WHAT'S THE STORY WITH CHINA?
In countries such as China (mainland) regulations require that most imported cosmetic products must undergo animal testing prior to being sold retail to consumers. For the animals in question this means a miserable and often shortened existence as these products are tested in the name of safety regulations.
Why do companies choose to continue to sell their products into China? Sadly because these overseas markets offer lucrative investment opportunities to major brands, many still continue to overlook animal welfare in exchange for bigger profits.
Until 2013, all cosmetics in China (domestic or imported) were required to undergo pre-market and post-market testing (which includes mandatory animal testing). Regulation changes in 2013-2014 removed the requirement for pre-market testing on domestic non-special-use cosmetics only. All imported cosmetics, regardless of category, continued to be subject to pre and post-market animal testing.
The new, yet-to-be-published regulations (CSAR) revise testing requirements further. Under the new measures, all domestic AND imported non-special-use cosmetics will no longer require pre-market testing. However, while this is a step in the right direction, there are significant loopholes:
Non-special-use products designed for use on children or infants and products that include raw ingredients not on China’s approved list. These will still be subject to pre-market tests
The measures do not remove the requirement for post-market testing
The measures indicate a strengthening of post-market supervision and random sampling processes to ensure quality and consistency is maintained. While currently unclear what this means in detail, it could indicate increased post-market animal testing
Notably, special-use cosmetics will still be subject to mandatory pre- (and post-) market animal testing
The most important consideration here is that due to post-market testing requirements, even cosmetic companies selling exempted non-special use cosmetics in China under the new regulations still cannot guarantee that their cosmetics are cruelty-free.
Animal testing in China is under constant regulatory review and we’ll do our utmost to keep you abreast of the changes as and when they occur.
How does China define Cosmetics?
In China, cosmetics have different testing requirements depending on their category. Cosmetics fall under two different categories:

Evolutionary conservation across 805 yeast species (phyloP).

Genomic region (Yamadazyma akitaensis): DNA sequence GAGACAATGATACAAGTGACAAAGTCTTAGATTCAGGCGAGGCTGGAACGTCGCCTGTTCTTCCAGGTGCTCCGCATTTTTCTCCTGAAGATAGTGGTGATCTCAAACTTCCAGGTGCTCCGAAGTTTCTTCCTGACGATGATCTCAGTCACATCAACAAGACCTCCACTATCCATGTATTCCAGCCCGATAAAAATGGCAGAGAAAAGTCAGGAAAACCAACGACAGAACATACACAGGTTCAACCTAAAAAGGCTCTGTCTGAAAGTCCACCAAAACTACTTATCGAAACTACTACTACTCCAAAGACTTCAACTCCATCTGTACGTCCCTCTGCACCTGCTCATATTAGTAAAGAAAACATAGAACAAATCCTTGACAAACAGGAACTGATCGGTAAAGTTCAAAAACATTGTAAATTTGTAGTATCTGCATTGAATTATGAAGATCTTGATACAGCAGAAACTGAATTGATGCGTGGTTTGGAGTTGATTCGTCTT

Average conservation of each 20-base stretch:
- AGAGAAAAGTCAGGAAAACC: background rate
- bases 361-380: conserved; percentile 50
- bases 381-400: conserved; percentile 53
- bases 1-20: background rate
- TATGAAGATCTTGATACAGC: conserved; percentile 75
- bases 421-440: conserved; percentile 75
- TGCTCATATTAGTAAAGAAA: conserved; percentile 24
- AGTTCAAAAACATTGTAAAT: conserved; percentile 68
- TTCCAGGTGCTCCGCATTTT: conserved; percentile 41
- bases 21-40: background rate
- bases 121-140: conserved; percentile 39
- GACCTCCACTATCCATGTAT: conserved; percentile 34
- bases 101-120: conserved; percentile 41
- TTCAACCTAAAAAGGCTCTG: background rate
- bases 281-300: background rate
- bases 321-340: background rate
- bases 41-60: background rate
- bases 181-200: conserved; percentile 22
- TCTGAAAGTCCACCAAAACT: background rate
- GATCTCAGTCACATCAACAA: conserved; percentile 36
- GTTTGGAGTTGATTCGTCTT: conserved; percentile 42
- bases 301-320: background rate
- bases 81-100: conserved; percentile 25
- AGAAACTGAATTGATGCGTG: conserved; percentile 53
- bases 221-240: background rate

Special-use cosmetics vs Non special-use cosmetics – existing regulations
As per Cosmetics Hygiene Supervision Regulations 1990 (CHSR)
These categories have recently been revised in the CSAR draft legislation that has been approved as of January 2020 but has not yet been published and implemented due to the ongoing Covid-19 crisis.
Animal Testing Methods and Approved Non-Animal Testing Methods in China
Knudsen&CRC has prepared an overview below of the testing methods, as well as the original alternative testing methods launched during the period of 2016-2019. Find the full article here.
Pre and Post Market Animal Testing in China Regulations
Imported products can continue to be direct mailed by foreign companies to consumers in the Chinese mainland for personal use with no animal testing requirement (also known as e-commerce). Imported products can be sent to Hong Kong by foreign companies, then an agent there can direct mail to consumers in the Chinese mainland for personal use, with no animal testing requirement. Hong Kong still has no mandatory animal testing regulations for e-commerce or retail.
China has passed the Cosmetic Supervision and Administration (CSAR) Regulation Draft that will replace the outdated Cosmetics Hygiene Supervision Regulations (CHSR) which was implemented in 1990 and has been a major hurdle to progress and innovation in the industry. (January 2020)
China’s National Medical Products Administration (NMPA) approves two animal-free cosmetic testing methods but it is still a long way from banning animal tests completely. (April 2019)
China’s Gansu Province National Medical Products Association has announced that post-market testing for finished imported and domestically produced cosmetics in China will not include animal tests. At this stage, this does not automatically mean that brands can import to China overnight and be cruelty free. (March 2019)
China’s cabinet, the State Council, cuts import tariffs on cosmetics goods from 8.9% to 2.4% an incentive designed to further open up the import market to meet growing consumer demand. (May 2018)
China’s National Institutes for Food and Drug Control (NIFDC) published a bulletin on the potential adoption of two non-animal methodsof cosmetics testing. (February 2018)
Public consultation on cosmetics classifications in China closes. (January 2018)
Pan-Asian regulatory expert Dr Tommy Kong outlines current cosmetic import regulations in China. (March 2015)
HSI’s #BeCrueltyFree South Korea Campaign welcomes Cosmetics Bill requiring mandatory use of alternatives, but loopholes must be closed. (March 2015)
HSI’s #BeCrueltyFree campaign re animal-testing of cosmetics in China. (July 2014)
HSI’s #BeCrueltyFree campaign update on the latest news from China re a proposed review of animal testing regulations. (October 2013)
L’Oreal spends US$843 million to accelerate their expansion in China. (August 2013)
EU Health Commissioner Tonio Borg has urged Chinese authorities to follow the European example and rid the cosmetics arena of animal testing and turn to alternative methods instead. (June 2013